In Nimo (appeals: duty of disclosure)  UKUT 88 (IAC), the Upper Tribunal (Immigration and Asylum Chamber) held that, in cases where a marriage of convenience is alleged, the Home Office is not under a duty to provide an appellant and the Tribunal with the marriage interviewer’s notes.
The Appellant in this case was a Ghanaian national whose application for an EEA residence card based on his marriage to a Dutch national was refused by the Home Office because the marriage was alleged to be one of convenience. One of the reasons relied on by the Home Office was alleged discrepancies in the Appellant and his wife’s interview answers. The Appellant appealed the refusal to the First-Tier Tribunal, but the latter dismissed his appeal.
When appealing to the Upper Tribunal, the Appellant raised the Home Office’s failure to disclose form ICD.4605, which is a summary sheet containing a “recommendations” section, written by the interviewer. The Appellant cited the case of Miah (interviewer’s comments; disclosure; fairness)  UKUT 515, decided previously by the Upper Tribunal, where it was held that form ICD.4605 must be disclosed in appeals to guarantee a fair hearing. Overruling Miah, the Upper Tribunal held that there was no general duty of disclosure in an Immigration Appeal, and that such a duty exists only in judicial review litigation. The Upper Tribunal did state, however, that the Home Office had an obligation to not mislead the Tribunal, and that notes which ‘materially’ helped the appellant therefore had to be disclosed.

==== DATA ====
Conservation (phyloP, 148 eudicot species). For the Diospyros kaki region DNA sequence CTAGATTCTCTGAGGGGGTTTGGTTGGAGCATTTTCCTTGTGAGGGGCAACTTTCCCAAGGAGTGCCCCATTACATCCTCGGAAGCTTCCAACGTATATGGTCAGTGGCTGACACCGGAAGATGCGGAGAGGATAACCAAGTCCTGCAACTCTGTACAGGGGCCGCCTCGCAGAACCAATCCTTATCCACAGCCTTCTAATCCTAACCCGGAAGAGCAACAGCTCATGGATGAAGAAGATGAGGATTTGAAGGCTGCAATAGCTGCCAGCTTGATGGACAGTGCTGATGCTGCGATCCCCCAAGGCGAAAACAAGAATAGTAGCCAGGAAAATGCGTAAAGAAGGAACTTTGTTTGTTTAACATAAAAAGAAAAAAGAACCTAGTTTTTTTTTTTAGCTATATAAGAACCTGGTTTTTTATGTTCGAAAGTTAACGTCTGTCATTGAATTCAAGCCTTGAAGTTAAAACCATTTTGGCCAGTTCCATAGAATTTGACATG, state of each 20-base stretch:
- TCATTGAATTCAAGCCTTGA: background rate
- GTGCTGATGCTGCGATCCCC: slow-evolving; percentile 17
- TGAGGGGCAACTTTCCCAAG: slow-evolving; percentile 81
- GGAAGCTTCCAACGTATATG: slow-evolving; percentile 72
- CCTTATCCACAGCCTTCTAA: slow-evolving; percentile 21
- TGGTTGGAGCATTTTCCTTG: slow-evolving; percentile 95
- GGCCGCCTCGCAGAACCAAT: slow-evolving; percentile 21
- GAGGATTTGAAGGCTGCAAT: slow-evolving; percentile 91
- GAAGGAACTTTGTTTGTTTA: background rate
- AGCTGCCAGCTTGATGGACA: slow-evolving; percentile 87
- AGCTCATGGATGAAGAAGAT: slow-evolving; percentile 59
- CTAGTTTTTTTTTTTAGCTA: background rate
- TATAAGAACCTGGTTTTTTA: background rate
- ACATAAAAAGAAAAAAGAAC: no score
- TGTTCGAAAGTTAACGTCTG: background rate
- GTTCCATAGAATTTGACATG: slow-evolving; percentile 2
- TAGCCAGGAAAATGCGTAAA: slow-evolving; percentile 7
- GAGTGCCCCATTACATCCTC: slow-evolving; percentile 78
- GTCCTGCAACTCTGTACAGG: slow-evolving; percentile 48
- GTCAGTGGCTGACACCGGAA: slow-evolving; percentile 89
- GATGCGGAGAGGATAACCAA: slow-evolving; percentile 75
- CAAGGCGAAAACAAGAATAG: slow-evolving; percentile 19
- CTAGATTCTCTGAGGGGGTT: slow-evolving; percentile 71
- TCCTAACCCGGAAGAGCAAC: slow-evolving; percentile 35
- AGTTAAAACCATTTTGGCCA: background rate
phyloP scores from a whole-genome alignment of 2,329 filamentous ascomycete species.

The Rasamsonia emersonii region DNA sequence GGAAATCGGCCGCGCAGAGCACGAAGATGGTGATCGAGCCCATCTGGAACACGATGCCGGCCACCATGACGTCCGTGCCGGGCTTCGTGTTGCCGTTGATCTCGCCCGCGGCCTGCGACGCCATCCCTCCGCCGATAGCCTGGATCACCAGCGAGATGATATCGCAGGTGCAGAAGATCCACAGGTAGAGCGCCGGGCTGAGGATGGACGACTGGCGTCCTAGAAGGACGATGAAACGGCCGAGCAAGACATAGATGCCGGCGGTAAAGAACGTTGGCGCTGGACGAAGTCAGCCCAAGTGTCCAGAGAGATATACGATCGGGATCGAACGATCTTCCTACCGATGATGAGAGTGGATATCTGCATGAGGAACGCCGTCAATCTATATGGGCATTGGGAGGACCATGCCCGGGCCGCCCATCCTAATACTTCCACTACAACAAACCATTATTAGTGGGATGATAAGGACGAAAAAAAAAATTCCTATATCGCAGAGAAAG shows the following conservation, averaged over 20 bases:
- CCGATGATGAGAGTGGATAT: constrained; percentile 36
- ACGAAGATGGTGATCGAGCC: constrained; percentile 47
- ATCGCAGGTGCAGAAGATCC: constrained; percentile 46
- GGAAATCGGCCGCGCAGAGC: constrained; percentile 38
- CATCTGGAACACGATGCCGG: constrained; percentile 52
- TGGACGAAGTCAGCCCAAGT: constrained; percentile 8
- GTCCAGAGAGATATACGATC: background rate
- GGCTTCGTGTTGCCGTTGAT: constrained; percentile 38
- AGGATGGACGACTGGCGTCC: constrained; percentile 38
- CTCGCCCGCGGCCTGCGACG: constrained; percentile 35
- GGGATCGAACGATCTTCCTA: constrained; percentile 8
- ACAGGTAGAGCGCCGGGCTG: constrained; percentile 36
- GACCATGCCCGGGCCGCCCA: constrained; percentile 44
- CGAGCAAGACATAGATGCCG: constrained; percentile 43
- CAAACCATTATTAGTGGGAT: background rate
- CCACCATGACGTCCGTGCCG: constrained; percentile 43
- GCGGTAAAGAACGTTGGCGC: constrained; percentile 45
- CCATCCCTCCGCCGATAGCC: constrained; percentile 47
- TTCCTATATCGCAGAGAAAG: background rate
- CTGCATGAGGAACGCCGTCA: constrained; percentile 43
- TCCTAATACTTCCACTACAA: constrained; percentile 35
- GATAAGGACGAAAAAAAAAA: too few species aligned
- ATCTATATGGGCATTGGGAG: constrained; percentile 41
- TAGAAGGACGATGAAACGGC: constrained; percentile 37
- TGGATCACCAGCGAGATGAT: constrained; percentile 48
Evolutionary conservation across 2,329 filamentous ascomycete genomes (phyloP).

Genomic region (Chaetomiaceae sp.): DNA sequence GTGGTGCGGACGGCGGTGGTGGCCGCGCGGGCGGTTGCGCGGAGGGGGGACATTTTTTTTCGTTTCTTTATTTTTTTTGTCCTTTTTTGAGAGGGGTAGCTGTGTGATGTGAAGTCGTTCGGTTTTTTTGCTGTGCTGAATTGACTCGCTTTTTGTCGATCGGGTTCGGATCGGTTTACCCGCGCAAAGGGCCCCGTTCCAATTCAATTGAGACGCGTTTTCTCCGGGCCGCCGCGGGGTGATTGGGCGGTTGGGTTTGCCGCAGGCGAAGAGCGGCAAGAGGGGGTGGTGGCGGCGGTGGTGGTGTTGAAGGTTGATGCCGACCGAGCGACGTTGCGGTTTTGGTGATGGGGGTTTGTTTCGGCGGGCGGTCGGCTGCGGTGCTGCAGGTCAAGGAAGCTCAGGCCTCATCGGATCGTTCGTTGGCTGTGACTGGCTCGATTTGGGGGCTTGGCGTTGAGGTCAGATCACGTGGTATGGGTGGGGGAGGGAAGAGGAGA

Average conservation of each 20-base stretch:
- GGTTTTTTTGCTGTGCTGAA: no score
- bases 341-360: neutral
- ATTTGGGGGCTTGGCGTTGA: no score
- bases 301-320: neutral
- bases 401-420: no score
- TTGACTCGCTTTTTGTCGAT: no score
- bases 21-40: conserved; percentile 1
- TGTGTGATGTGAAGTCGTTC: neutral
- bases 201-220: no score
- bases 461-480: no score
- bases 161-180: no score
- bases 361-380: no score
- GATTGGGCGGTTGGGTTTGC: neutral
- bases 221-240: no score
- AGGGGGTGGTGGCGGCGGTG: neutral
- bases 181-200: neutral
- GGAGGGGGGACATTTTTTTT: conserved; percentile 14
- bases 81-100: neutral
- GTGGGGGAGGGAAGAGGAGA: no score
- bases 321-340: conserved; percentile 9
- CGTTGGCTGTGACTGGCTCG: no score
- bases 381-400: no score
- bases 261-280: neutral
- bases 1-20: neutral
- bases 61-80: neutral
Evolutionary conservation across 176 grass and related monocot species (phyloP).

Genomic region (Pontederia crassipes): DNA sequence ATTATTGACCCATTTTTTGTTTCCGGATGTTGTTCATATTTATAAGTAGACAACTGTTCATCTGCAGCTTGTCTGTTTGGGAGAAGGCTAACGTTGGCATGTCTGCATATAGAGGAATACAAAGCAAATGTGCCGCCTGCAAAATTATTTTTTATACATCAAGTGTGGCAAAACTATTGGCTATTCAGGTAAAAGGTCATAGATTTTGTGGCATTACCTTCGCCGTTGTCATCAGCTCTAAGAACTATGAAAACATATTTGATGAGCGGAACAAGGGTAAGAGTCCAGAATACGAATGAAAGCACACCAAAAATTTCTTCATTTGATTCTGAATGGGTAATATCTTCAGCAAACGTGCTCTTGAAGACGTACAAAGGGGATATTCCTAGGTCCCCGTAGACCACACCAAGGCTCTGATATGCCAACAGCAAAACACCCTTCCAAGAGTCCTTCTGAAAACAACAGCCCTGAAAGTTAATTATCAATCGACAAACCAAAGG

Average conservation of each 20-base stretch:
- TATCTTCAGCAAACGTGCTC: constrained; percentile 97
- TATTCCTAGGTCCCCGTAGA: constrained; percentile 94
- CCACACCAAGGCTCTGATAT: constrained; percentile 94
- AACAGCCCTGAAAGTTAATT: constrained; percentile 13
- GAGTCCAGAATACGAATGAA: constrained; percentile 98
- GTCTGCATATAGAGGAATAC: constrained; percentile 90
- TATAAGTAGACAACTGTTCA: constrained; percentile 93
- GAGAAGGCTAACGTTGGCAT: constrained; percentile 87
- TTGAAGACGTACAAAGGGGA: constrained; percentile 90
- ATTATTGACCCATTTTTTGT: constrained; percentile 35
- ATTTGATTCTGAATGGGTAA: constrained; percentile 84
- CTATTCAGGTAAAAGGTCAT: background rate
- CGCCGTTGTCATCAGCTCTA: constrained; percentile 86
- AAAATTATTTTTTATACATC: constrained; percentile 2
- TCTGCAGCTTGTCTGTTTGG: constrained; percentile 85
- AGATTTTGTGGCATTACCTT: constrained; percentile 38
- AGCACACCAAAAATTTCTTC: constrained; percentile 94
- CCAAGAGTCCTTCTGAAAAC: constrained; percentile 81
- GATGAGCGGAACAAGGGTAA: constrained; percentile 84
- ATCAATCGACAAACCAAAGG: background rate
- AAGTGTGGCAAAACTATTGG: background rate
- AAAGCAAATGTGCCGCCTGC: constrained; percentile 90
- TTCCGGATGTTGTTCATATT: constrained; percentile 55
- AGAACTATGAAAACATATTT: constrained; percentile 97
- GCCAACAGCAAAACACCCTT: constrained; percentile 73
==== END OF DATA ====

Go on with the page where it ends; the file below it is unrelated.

The Upper Tribunal’s Decision clearly explains that there is no general duty of disclosure in immigration appeals, however it does not explain how anyone might ensure that the Home Office adheres to its duty to not mislead. Presumably, immigration applicants must simply trust the Home Office, which seems unsatisfactory.
If you have an issue with a past or prospective Home Office interview, contact one of our Immigration Barristers. We are specialist Immigration Lawyers with experience of helping clients manage the Home Office interview, immigration appeals and immigration judicial reviews.